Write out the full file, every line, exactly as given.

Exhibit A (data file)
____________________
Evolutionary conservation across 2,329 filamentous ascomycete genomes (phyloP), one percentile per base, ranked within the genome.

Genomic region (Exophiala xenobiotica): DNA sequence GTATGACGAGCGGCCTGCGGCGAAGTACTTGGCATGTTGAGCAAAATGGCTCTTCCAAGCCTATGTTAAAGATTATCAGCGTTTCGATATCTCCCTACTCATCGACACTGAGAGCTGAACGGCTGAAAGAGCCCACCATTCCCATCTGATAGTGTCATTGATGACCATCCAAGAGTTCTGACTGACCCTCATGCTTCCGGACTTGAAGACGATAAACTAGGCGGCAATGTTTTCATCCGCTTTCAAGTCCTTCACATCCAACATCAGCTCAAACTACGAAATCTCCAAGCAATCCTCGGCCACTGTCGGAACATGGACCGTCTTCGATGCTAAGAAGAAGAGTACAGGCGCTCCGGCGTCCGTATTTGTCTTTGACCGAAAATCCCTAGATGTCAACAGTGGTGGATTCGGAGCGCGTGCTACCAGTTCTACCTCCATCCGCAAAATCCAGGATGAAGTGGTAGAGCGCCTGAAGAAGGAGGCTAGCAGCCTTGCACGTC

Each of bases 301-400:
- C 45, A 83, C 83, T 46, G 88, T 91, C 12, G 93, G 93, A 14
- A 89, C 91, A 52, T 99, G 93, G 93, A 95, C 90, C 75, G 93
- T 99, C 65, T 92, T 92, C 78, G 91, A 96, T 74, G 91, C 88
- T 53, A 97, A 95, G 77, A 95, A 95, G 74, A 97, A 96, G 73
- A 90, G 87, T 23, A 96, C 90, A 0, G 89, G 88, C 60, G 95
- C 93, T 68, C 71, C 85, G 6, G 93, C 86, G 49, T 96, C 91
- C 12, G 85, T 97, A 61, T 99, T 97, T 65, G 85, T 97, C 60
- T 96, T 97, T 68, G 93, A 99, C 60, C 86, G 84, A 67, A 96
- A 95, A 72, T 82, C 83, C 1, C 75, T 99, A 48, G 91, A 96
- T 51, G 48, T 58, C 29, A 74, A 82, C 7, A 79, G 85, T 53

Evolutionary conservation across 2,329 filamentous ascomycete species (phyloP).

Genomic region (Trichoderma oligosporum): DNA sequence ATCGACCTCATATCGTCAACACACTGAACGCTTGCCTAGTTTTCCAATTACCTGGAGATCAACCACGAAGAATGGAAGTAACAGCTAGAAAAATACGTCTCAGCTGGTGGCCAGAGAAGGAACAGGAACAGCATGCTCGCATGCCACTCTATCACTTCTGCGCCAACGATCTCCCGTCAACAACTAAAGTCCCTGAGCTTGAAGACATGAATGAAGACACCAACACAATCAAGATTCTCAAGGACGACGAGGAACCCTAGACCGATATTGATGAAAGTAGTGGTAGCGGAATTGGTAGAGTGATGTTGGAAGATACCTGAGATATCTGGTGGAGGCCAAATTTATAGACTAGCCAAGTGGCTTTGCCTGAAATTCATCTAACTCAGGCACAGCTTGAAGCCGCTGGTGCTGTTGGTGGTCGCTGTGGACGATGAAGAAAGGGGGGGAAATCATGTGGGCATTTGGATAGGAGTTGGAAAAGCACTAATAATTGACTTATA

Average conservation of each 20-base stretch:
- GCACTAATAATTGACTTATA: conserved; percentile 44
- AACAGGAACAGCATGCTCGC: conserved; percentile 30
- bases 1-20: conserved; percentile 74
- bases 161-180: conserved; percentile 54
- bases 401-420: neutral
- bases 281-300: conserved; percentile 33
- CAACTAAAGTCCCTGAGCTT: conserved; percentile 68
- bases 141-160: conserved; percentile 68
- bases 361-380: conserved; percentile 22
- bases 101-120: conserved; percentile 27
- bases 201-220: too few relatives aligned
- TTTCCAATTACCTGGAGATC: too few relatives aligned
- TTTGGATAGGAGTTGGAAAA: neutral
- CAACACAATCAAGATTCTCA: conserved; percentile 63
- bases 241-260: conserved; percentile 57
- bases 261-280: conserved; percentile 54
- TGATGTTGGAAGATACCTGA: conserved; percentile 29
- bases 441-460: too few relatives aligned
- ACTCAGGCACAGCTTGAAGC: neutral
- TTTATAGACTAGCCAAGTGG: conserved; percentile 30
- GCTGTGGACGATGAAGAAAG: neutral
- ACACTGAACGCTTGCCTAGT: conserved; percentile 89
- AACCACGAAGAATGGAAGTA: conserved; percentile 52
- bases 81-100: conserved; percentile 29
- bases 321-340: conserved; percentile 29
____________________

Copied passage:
Evolutionary conservation across 2,329 filamentous ascomycete genomes (phyloP), one percentile per base, ranked within the genome.

Genomic region (Exophiala xenobiotica): DNA sequence GTATGACGAGCGGCCTGCGGCGAAGTACTTGGCATGTTGAGCAAAATGGCTCTTCCAAGCCTATGTTAAAGATTATCAGCGTTTCGATATCTCCCTACTCATCGACACTGAGAGCTGAACGGCTGAAAGAGCCCACCATTCCCATCTGATAGTGTCATTGATGACCATCCAAGAGTTCTGACTGACCCTCATGCTTCCGGACTTGAAGACGATAAACTAGGCGGCAATGTTTTCATCCGCTTTCAAGTCCTTCACATCCAACATCAGCTCAAACTACGAAATCTCCAAGCAATCCTCGGCCACTGTCGGAACATGGACCGTCTTCGATGCTAAGAAGAAGAGTACAGGCGCTCCGGCGTCCGTATTTGTCTTTGACCGAAAATCCCTAGATGTCAACAGTGGTGGATTCGGAGCGCGTGCTACCAGTTCTACCTCCATCCGCAAAATCCAGGATGAAGTGGTAGAGCGCCTGAAGAAGGAGGCTAGCAGCCTTGCACGTC

Each of bases 301-400:
- C 45, A 83, C 83, T 46, G 88, T 91, C 12, G 93, G 93, A 14
- A 89, C 91, A 52, T 99, G 93, G 93, A 95, C 90, C 75, G 93
- T 99, C 65, T 92, T 92, C 78, G 91, A 96, T 74, G 91, C 88
- T 53, A 97, A 95, G 77, A 95, A 95, G 74, A 97, A 96, G 73
- A 90, G 87, T 23, A 96, C 90, A 0, G 89, G 88, C 60, G 95
- C 93, T 68, C 71, C 85, G 6, G 93, C 86, G 49, T 96, C 91
- C 12, G 85, T 97, A 61, T 99, T 97, T 65, G 85, T 97, C 60
- T 96, T 97, T 68, G 93, A 99, C 60, C 86, G 84, A 67, A 96
- A 95, A 72, T 82, C 83, C 1, C 75, T 99, A 48, G 91, A 96
- T 51, G 48, T 58, C 29, A 74, A 82, C 7, A 79, G 85, T 53

Evolutionary conservation across 2,329 filamentous ascomycete species (phyloP).

Genomic region (Trichoderma oligosporum): DNA sequence ATCGACCTCATATCGTCAACACACTGAACGCTTGCCTAGTTTTCCAATTACCTGGAGATCAACCACGAAGAATGGAAGTAACAGCTAGAAAAATACGTCTCAGCTGGTGGCCAGAGAAGGAACAGGAACAGCATGCTCGCATGCCACTCTATCACTTCTGCGCCAACGATCTCCCGTCAACAACTAAAGTCCCTGAGCTTGAAGACATGAATGAAGACACCAACACAATCAAGATTCTCAAGGACGACGAGGAACCCTAGACCGATATTGATGAAAGTAGTGGTAGCGGAATTGGTAGAGTGATGTTGGAAGATACCTGAGATATCTGGTGGAGGCCAAATTTATAGACTAGCCAAGTGGCTTTGCCTGAAATTCATCTAACTCAGGCACAGCTTGAAGCCGCTGGTGCTGTTGGTGGTCGCTGTGGACGATGAAGAAAGGGGGGGAAATCATGTGGGCATTTGGATAGGAGTTGGAAAAGCACTAATAATTGACTTATA

Average conservation of each 20-base stretch:
- GCACTAATAATTGACTTATA: conserved; percentile 44
- AACAGGAACAGCATGCTCGC: conserved; percentile 30
- bases 1-20: conserved; percentile 74
- bases 161-180: conserved; percentile 54
- bases 401-420: neutral
- bases 281-300: conserved; percentile 33
- CAACTAAAGTCCCTGAGCTT: conserved; percentile 68
- bases 141-160: conserved; percentile 68
- bases 361-380: conserved; percentile 22
- bases 101-120: conserved; percentile 27
- bases 201-220: too few relatives aligned
- TTTCCAATTACCTGGAGATC: too few relatives aligned
- TTTGGATAGGAGTTGGAAAA: neutral
- CAACACAATCAAGATTCTCA: conserved; percentile 63
- bases 241-260: conserved; percentile 57
- bases 261-280: conserved; percentile 54
- TGATGTTGGAAGATACCTGA: conserved; percentile 29
- bases 441-460: too few relatives aligned
- ACTCAGGCACAGCTTGAAGC: neutral
- TTTATAGACTAGCCAAGTGG: conserved; percentile 30
- GCTGTGGACGATGAAGAAAG: neutral
- ACACTGAACGCTTGCCTAGT: conserved; percentile 89
- AACCACGAAGAATGGAAGTA: conserved; percentile 52
- bases 81-100: conserved; percentile 29
- bases 321-340: conserved; percentile 29